How to start with black powder?

Discussion in 'Black Powder Shooting / Muzzleloaders / Handguns' started by Albtraum, Dec 14, 2011.

  1. Albtraum

    Albtraum Member

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    After watching duelist1954's videos, I think I want a black powder revolver. I have seen them in Cabela's catalogs, and they are surprisingly cheap, and many (if not all) of the ranges here in So-Cal have special Cowboy shooting events. However, I am overwhelmed by all the accessories that go along with the black powder firearm itself. (from glancing through those Cabela's catalogs) What else is needed? I understand you need the percussion caps, lead balls, black powder, and the foam wads, and something to measure and pour the powder right?

    What is a good firearm (and caliber) to start with? The only pistols/revolvers I've shot were .22LR, .380 and .357. Not a fan of big recoil. Should I consider used? (pawn shops)
  2. jim brady

    jim brady Active Member

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    Took me a long time to recover after being bitten by the blackpowder pistol bug. You really don't NEED that much - just the revolver, powder, caps, powder flask with a proper measuring spout and round lead balls of the proper size. Maybe a squeeze tube of crisco or that store-bought grease to seal the ends of the loaded chambers with.

    I started with a copy of a Remington 1858 in .44 caliber. Really accurate and strong piece. Easy to shoot and maintain, too. I think you will find that Remington as accurate - or more so - than most modern revolvers. As with almost any blackpowder weapon, the recoil will be very managable. The Colt's revolvers are really cool, but the rear sight is a notch milled into the hammer spur - while the Remington's rear sight is a groove in the revolver's top strap. The Remington is much easier to break down for cleaning than the Colt, in my humble opinion.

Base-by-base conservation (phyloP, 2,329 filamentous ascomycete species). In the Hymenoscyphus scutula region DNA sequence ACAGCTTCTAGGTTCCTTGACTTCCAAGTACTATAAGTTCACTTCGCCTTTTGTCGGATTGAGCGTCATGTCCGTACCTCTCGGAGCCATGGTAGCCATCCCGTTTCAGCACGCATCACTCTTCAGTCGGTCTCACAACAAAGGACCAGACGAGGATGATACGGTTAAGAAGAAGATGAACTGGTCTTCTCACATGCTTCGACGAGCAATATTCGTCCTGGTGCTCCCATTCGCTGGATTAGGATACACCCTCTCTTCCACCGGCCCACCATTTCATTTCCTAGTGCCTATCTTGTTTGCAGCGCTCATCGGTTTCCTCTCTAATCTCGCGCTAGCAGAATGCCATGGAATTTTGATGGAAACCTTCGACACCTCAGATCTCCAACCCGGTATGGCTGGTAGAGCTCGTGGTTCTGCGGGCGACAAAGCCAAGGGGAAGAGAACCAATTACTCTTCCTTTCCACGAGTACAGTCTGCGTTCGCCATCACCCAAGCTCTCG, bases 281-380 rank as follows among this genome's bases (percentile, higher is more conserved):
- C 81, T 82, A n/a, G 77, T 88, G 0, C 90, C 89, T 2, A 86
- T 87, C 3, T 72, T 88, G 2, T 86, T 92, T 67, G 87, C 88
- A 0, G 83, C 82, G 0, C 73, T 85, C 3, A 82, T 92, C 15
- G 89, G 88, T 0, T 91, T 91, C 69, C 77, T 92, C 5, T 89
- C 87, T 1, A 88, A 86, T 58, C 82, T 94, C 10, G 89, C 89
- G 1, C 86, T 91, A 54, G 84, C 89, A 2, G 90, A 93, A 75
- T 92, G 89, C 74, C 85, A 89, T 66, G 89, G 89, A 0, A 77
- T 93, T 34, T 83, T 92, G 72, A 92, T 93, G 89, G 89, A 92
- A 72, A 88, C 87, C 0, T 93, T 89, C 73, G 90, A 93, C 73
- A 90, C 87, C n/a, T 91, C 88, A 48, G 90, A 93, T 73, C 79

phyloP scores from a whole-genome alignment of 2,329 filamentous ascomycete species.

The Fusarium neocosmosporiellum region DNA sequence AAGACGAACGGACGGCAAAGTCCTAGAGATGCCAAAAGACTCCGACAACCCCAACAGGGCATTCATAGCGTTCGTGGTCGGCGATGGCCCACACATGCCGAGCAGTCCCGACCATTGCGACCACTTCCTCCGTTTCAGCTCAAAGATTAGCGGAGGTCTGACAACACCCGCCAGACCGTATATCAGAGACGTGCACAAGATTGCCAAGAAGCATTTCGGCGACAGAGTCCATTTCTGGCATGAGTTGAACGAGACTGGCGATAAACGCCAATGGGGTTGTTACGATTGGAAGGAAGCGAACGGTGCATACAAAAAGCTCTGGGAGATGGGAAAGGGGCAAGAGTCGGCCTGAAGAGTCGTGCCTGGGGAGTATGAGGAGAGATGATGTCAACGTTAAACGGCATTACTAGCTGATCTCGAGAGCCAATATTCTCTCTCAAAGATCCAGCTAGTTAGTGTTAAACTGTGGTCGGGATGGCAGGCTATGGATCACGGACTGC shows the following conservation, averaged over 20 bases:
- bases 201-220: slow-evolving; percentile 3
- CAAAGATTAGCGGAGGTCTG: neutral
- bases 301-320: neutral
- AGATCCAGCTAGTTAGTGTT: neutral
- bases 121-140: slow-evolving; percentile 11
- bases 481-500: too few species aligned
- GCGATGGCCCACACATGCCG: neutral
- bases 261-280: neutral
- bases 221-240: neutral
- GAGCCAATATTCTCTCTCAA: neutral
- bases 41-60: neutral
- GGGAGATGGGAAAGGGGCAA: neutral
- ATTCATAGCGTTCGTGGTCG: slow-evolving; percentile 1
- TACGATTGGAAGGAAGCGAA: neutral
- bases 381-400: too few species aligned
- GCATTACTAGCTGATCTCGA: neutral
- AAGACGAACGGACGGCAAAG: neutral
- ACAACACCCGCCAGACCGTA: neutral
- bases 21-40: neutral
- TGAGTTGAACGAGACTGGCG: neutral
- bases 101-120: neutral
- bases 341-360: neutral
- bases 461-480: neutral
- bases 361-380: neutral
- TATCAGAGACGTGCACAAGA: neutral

After that you can get crazy and find a $20-30 civil war type flap holster, a cap pouch and a pistol belt. Don't need much more than that to get started.
    Last edited: Dec 14, 2011
  3. whirley

    whirley New Member

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    Ruger made an excellent old army reproduction. Grease or crisco, in my opinion, is better than the foam plugs to prevent flashover in the cylinder.
  4. 01brian

    01brian New Member

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    .
    Last edited: Jan 17, 2012
  5. dustydog

    dustydog New Member

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    Would suggest you find a copy of Sam Fadala's book on black powder handguns.Old Sam seems to be forgotten nowadays,but wrote the best general purpose book on black powder handguns in the last 50 years.My vote would be to start with a simple caplock single shot,such as the Crockett .32 cal. pistol,move on to a revolver(I favor the old 1851 Colt Navy,can shoot longer without field stripping,and the .36 ball packs a good punch),then maybe get into some of the more exotic,such as match grade pistols,flinters,and wheel locks.
  6. jack404

    jack404 Former Guest

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    theres foam plugs ? never seen em , oh well doing fine just here without em
  7. reynolds357

    reynolds357 Former Guest

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    I did not know you had to have foam plugs or grease. I thought when the cylinder shaved that tiny ring of lead from around the ball that it sealed it just fine. I learn something new everyday.:)
    Would Crisco not be a dirt magnet?
  8. Hawg

    Hawg Active Member